Intermediate-Level Science Projects

What Factors Most Affect Evaporation?

Evaporation of a substance such as water occurs when the molecules in a liquid state absorb enough heat energy to vaporize into a gas. The heat energy, which causes the molecules to move, is called kinetic energy.

The water molecules remain the same during this change, except that they're moving much more quickly and their energy increases due to that movement.

If you remove the energy by cooling the gas, then the gas condenses back into a liquid. Take away even more of the heat energy, and the liquid will solidify. This is what causes water to turn to ice.

You've probably noticed that puddles you see in front of your house in the morning often are gone by the time you get back from school. What happens to them? The heat from the sun causes the water to evaporate—or turn to gas. It takes longer for water to evaporate in cool weather than hot weather, and the deeper the puddle, the longer it will take for all the water to disappear. Wind can also be a factor affecting evaporation.

If this sounds interesting to you, you can devise an experiment to test the different factors that affect the evaporation rate of water.

You'd simply put a little water into two shallow containers, such as pie pans. Don't use a lot of water, or it will take too long for it to evaporate. About 2 teaspoons (10 ml) will do. The water in both containers should be the same temperature.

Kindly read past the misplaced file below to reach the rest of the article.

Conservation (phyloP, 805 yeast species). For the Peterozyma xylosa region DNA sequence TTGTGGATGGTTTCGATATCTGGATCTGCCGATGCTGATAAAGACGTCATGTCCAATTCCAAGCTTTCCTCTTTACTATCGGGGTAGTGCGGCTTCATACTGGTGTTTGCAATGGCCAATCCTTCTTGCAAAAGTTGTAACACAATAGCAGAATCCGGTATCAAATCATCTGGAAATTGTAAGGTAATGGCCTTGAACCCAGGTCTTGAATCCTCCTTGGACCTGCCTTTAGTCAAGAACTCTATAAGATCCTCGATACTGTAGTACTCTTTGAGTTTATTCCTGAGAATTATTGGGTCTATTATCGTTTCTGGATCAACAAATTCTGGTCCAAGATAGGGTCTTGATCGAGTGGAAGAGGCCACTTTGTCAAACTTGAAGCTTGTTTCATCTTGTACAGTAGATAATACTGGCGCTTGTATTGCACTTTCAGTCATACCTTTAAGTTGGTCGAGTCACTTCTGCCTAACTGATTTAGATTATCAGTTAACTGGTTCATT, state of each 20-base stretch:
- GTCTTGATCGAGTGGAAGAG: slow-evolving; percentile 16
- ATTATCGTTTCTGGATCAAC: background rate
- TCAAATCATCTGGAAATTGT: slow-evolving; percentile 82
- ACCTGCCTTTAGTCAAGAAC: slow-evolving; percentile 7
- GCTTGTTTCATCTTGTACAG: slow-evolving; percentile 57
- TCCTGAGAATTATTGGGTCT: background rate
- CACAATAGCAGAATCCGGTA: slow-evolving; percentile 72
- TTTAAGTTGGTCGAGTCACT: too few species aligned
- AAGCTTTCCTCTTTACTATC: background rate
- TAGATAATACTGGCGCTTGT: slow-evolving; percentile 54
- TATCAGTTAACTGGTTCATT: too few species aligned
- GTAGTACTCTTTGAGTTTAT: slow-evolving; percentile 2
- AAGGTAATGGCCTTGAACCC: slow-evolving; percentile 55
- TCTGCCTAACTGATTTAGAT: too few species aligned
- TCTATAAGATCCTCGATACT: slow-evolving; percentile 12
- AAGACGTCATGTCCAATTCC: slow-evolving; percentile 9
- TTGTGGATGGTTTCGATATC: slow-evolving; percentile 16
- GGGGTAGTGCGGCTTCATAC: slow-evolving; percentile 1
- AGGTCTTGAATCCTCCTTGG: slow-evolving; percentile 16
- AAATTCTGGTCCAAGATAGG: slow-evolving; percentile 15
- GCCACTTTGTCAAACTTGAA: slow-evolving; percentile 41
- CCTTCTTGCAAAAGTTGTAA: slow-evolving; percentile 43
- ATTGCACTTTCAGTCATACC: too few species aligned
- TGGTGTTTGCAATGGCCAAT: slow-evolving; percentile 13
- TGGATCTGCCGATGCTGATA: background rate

Create variables, such as putting one pan directly in the sun, and the other in the shade. Or put one pan in front of a running fan, and the other in a still place. You'll need a watch or clock with a minute hand so you can time how long it takes the water in each circumstance to evaporate.

Try putting some water on the top of a plate to see if the surface area of the water makes a difference in the evaporation rate.

You'll gather a lot of quantitative information in this science project. Keeping all your information together in a journal would be helpful. Conducting three trials for every variable tested is always a good idea in order to achieve more accurate results.

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Excerpted from The Complete Idiot's Guide to Science Fair Projects © 2003 by Nancy K. O'Leary and Susan Shelly. All rights reserved including the right of reproduction in whole or in part in any form. Used by arrangement with Alpha Books, a member of Penguin Group (USA) Inc.

To order this book direct from the publisher, visit the Penguin USA website or call 1-800-253-6476. You can also purchase this book at Amazon.com and Barnes & Noble.

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